Today the University crew leaves Cambridge for New London, and we hope many men will gather to give them a hearty send-off. For nearly six months the men on the crew have been training hard and faithfully, and in less than two weeks the contest they have been working to win is to take place. There is no doubt that the best material available has been utilized, and the crew Harvard puts on the water is the best that careful coaching and faithful work of captain and men could make. We believe, in spite of the continuous disparagement of the crew that is heard on all sides, that the eight this year is a strong one, and that its chances for victory at New London are bright. The three members of the Graduate Committee have earned the hearty thanks of every man who has the best interest of boating at heart for the time they have spent in coaching the crew. In spite of some articles which have appeared from time to time in the Boston papers, written in disparagement of the work of the Committee, no one in college or anywhere else who knows anything about their work undervalues it in any way. The committee have spared no time or pains to make the crew a winning one, and whether their efforts are met with success or noi they have earned the gratitude of the college at large.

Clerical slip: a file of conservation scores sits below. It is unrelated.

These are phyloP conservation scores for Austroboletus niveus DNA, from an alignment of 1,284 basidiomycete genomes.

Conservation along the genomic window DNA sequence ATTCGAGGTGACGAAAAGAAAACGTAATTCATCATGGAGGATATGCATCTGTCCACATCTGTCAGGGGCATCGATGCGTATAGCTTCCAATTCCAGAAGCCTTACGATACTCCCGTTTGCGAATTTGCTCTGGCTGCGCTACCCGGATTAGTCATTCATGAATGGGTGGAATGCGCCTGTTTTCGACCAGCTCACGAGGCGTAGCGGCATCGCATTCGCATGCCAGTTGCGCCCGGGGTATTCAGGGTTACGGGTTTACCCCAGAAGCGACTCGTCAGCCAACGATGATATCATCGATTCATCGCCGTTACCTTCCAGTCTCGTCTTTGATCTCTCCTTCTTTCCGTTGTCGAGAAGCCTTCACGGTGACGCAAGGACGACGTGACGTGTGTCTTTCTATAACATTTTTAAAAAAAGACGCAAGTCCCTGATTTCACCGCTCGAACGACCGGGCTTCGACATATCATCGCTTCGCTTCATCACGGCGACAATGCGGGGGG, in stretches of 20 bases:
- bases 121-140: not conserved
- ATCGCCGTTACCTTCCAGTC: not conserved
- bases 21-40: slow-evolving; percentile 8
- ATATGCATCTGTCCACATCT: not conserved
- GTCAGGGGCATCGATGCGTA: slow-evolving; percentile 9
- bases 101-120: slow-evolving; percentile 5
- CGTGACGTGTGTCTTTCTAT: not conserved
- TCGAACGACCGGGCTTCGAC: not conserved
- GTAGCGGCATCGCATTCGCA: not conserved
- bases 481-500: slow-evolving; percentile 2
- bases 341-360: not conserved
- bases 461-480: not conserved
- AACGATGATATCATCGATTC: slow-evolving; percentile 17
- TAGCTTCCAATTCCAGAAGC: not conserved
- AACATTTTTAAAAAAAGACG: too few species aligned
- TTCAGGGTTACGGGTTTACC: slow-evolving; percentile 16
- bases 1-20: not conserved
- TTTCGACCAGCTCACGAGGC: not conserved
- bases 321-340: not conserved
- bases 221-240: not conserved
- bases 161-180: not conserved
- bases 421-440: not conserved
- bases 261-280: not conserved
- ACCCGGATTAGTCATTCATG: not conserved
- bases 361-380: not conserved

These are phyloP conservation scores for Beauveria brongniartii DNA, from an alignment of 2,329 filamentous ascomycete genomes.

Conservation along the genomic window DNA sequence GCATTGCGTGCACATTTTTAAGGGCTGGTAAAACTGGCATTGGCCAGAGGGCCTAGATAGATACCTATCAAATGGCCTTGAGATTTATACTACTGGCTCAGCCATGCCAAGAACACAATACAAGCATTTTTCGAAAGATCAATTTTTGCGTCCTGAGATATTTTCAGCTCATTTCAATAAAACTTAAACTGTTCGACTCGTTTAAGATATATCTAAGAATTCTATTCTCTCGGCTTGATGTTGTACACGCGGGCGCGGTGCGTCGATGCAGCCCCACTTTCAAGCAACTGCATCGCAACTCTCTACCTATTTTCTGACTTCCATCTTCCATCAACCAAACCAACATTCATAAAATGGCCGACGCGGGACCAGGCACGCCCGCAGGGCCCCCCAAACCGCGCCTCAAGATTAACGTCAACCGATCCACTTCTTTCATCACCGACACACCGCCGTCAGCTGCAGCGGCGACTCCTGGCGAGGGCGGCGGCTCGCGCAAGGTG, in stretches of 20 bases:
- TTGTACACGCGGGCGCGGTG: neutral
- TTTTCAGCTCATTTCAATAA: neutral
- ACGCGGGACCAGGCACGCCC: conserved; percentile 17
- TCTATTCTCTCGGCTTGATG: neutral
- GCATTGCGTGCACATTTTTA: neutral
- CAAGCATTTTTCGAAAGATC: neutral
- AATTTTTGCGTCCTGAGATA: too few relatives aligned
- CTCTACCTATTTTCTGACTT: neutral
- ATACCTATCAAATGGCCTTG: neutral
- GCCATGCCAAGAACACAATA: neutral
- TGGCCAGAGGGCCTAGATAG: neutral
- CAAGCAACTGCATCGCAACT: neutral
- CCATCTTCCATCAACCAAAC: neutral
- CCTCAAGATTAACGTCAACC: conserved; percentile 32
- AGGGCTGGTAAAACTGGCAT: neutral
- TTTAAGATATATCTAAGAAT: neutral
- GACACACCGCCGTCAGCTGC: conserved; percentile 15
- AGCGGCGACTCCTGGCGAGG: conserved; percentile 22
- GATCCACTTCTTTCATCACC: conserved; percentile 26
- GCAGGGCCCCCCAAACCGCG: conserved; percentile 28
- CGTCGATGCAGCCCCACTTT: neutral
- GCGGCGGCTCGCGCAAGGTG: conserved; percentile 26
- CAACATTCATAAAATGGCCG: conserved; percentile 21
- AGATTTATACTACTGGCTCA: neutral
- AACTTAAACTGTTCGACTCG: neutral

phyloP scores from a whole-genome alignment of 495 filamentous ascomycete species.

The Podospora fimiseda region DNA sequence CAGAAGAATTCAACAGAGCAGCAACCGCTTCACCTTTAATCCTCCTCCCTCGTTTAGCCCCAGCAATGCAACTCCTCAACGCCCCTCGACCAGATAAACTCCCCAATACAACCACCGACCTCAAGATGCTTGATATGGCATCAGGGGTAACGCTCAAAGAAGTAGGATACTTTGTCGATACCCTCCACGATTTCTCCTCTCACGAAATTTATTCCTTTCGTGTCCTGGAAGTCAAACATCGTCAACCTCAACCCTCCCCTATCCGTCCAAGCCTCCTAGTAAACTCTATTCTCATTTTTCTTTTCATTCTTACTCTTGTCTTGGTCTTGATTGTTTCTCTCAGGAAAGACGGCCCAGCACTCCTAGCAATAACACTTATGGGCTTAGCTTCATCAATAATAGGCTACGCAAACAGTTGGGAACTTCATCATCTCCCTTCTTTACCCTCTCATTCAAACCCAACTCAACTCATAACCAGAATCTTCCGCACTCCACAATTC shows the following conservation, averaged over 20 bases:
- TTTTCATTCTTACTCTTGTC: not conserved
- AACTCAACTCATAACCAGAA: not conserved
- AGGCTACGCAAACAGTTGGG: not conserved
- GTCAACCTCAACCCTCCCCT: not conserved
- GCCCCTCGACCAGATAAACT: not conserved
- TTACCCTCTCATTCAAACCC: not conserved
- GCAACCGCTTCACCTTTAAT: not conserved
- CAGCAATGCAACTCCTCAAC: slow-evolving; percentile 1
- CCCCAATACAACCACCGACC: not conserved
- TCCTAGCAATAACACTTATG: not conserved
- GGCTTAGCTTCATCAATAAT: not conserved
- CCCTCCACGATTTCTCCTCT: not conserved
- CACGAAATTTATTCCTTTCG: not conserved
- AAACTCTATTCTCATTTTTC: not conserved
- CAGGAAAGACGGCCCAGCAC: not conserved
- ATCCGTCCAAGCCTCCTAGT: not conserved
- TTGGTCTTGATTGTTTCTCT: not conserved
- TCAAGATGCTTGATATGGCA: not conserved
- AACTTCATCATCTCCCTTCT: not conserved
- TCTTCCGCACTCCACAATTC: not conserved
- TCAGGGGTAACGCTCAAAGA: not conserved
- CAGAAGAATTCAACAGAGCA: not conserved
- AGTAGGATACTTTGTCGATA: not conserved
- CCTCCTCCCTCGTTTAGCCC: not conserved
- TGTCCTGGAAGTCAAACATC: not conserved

As the crew go today we wish them the success they deserve, and hope with the college to rejoice in the victory on the twenty-ninth.